Saturday, June 16, 2007

Bees of Canada

Beekeepers in Ontario are keeping a wary eye on the bee problem now named "colony collapse disorder." The Honey Board has allocated $13,000 to look into a solution, in case U.S.ers export their bee woes. Or maybe they're arming, just in case desperation leads to cross-border raids and bee wars. I don't think they've allocated enough.

It's interesting to me that Canada does not share the bee dieoff. It makes me think there is something contagious involved, or maybe there are new mites parasiting.

Some Ontarian beekeepers blamed the long distance hauling of hives, pollinating crops in many locations. "That's no life for a bee." Others blame pesticides and too much gene-tinkering with crops.

Reports on the subject always seem to include the phrase, "We don't find piles of dead bees." That's creepy. I guess they found lots of dead bees during epidemics and infestations. That phrase makes me look over my shoulder uneasily. Is that Rod Serling behind that tree? Are we in --- The Twilight Zone?

Friday, June 15, 2007

Identity and Violence: 2nd Post

Amartya Sen's book, Identity and Violence: The Illusion of Destiny, Chapters One and Two.

The illusion of destiny is the fallacy that our lives are determined by identity with a particular group. Sen argues that there is always a choice. The role of choosing, making a decision, can be obscured by taking the false position that one and only one aspect of identity is all-important. Gender, class, religion, language, neighborhood, nation, vocation, arts, sports, and more become aspects of identity.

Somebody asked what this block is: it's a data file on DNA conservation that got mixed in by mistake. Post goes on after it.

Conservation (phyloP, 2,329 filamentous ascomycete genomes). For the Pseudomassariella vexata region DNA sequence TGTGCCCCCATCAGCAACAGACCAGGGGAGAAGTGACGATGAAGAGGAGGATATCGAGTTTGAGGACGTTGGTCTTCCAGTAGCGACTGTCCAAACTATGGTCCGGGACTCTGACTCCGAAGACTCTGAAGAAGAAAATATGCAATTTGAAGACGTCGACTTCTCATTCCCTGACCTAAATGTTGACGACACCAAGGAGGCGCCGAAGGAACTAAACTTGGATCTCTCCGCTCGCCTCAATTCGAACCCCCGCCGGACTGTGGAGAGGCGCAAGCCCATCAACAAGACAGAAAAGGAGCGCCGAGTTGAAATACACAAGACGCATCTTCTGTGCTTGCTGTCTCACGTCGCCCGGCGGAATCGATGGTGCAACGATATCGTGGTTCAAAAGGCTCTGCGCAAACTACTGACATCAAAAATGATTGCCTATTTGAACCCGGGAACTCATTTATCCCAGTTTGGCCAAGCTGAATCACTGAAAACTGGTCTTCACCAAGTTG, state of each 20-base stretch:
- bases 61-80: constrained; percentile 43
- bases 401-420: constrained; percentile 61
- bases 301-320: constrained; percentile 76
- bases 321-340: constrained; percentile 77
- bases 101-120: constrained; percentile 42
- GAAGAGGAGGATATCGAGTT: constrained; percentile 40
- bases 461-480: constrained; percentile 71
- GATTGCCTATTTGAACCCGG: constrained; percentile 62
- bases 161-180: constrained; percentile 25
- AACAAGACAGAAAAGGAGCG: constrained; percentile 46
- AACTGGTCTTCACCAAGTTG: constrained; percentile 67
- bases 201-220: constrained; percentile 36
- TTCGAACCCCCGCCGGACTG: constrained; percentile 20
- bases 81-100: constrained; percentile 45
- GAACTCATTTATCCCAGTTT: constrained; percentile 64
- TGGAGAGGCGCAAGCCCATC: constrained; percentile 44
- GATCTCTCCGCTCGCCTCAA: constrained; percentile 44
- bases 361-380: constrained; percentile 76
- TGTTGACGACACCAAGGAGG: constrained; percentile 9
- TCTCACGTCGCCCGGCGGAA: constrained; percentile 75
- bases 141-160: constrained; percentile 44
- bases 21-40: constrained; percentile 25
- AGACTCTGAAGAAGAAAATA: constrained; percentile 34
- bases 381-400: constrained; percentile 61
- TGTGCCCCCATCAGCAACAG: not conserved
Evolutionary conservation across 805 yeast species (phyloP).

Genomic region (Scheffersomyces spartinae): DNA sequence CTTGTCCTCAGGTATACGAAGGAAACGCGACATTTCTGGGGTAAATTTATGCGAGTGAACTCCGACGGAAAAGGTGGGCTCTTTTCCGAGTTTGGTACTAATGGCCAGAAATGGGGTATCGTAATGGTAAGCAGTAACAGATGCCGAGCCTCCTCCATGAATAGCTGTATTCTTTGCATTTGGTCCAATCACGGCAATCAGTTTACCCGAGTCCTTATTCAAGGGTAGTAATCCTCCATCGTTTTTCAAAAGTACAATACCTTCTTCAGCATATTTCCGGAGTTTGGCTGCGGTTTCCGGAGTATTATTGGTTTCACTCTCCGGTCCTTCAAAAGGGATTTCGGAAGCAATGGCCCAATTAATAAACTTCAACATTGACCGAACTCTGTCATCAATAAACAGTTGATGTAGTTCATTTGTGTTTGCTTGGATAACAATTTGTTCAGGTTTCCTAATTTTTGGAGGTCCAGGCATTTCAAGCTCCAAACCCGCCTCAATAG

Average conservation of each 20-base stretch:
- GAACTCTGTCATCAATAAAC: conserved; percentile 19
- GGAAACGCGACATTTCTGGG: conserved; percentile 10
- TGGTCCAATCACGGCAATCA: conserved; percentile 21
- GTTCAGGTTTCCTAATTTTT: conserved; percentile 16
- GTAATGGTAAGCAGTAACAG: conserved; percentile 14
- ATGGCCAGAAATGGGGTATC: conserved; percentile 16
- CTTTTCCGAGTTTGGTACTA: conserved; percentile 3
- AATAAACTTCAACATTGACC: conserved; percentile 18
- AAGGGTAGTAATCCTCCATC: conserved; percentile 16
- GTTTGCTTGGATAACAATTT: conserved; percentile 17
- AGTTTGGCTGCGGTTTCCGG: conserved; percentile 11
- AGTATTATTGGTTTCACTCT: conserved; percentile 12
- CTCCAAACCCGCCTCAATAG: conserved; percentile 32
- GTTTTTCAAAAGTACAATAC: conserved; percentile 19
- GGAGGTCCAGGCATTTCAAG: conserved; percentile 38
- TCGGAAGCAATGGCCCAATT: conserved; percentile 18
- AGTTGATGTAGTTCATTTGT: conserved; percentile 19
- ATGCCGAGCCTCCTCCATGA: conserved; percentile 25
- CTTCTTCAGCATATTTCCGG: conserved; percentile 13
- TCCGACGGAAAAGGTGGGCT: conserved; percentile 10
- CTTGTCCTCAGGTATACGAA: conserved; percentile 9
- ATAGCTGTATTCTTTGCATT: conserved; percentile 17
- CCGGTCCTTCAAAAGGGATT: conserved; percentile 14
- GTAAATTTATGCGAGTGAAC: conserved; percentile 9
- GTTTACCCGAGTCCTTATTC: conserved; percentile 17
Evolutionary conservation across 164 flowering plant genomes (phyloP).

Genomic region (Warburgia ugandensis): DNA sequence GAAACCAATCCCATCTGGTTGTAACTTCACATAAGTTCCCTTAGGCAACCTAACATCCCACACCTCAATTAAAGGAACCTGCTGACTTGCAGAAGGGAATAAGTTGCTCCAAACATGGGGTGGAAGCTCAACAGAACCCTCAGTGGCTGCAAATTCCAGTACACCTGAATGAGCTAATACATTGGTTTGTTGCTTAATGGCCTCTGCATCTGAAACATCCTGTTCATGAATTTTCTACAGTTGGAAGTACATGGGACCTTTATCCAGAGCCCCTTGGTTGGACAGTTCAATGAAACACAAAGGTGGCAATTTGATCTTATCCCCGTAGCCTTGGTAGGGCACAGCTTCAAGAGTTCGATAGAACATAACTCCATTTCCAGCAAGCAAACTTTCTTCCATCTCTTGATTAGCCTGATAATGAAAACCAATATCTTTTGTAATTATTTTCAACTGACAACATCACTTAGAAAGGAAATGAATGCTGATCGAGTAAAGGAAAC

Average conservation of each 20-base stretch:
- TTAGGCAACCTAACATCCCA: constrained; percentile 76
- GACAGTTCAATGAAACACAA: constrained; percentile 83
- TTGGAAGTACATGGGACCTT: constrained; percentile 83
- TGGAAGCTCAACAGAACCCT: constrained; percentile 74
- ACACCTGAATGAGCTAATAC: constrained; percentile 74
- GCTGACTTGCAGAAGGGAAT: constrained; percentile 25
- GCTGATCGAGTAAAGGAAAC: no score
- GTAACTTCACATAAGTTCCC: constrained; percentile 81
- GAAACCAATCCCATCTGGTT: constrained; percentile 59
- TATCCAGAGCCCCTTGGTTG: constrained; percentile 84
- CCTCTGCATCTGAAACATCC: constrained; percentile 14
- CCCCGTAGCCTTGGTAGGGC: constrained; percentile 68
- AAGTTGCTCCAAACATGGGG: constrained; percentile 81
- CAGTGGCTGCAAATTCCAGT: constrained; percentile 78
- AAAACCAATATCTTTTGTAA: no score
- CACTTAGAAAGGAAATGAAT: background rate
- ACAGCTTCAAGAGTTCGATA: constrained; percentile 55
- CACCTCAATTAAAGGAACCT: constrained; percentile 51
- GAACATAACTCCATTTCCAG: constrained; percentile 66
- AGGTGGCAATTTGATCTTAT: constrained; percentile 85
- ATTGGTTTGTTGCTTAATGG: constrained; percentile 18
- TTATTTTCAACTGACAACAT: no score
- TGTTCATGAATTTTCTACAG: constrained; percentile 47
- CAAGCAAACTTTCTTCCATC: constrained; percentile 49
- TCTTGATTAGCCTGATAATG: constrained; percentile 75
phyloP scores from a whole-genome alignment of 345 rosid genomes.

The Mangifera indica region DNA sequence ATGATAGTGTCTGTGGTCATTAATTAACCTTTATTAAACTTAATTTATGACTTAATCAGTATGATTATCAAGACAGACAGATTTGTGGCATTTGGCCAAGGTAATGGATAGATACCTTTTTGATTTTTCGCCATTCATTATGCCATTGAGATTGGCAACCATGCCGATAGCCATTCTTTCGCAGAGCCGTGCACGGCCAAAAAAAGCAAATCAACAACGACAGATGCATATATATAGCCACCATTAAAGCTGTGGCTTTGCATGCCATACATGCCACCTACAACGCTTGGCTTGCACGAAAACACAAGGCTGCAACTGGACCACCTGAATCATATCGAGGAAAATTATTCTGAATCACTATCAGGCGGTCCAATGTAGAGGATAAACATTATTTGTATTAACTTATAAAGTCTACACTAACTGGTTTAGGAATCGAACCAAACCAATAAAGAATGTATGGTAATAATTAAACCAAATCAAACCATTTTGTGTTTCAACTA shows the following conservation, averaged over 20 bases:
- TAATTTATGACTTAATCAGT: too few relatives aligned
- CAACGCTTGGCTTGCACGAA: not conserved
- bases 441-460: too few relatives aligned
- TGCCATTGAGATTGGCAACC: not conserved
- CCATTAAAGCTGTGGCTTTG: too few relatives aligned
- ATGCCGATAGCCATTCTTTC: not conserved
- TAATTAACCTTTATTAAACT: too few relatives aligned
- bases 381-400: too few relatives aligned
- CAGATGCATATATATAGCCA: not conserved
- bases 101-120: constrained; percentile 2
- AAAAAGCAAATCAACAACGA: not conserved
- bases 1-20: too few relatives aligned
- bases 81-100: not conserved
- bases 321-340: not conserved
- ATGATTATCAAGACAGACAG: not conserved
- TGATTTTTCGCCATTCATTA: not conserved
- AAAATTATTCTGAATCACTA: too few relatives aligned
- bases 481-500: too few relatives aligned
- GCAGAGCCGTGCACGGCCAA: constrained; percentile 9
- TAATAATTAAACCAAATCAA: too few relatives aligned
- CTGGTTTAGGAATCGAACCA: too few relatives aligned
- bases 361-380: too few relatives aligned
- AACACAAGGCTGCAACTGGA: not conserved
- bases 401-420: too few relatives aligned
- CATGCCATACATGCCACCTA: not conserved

To divide the world into monolithic "civilizations," such as Western civilization, Islamic civilization, Hindu civilization, Buddhist civilization, and then to behave in politics and person as though every member of a "civilization" is the same, ignores our intimate knowledge that the members of our own "civilization" are very, very different.

Such language is part of the ascription of identity onto someone by other people. This may be benign, or simply lack of thought, but it is also part of covert and violent racism, and all the other "isms" that bring injustice and destruction to relations among peoples.

Remember all those movies in which brother is pitted against brother in the American Civil War? It is agony to choose between identity as a brother, and identity as a soldier for a cause. Drama calls for confrontation. Either one brother kills the other, or refuses to shoot and is court martialed. Another favorite scene in the movies of my childhood: during WWI or II, a Britisher or an American dives into a bomb crater to escape artillery barrages, finds a German soldier already taking shelter, and after a tense moment, they both let each other alone. I guess that one is "Identity: Human."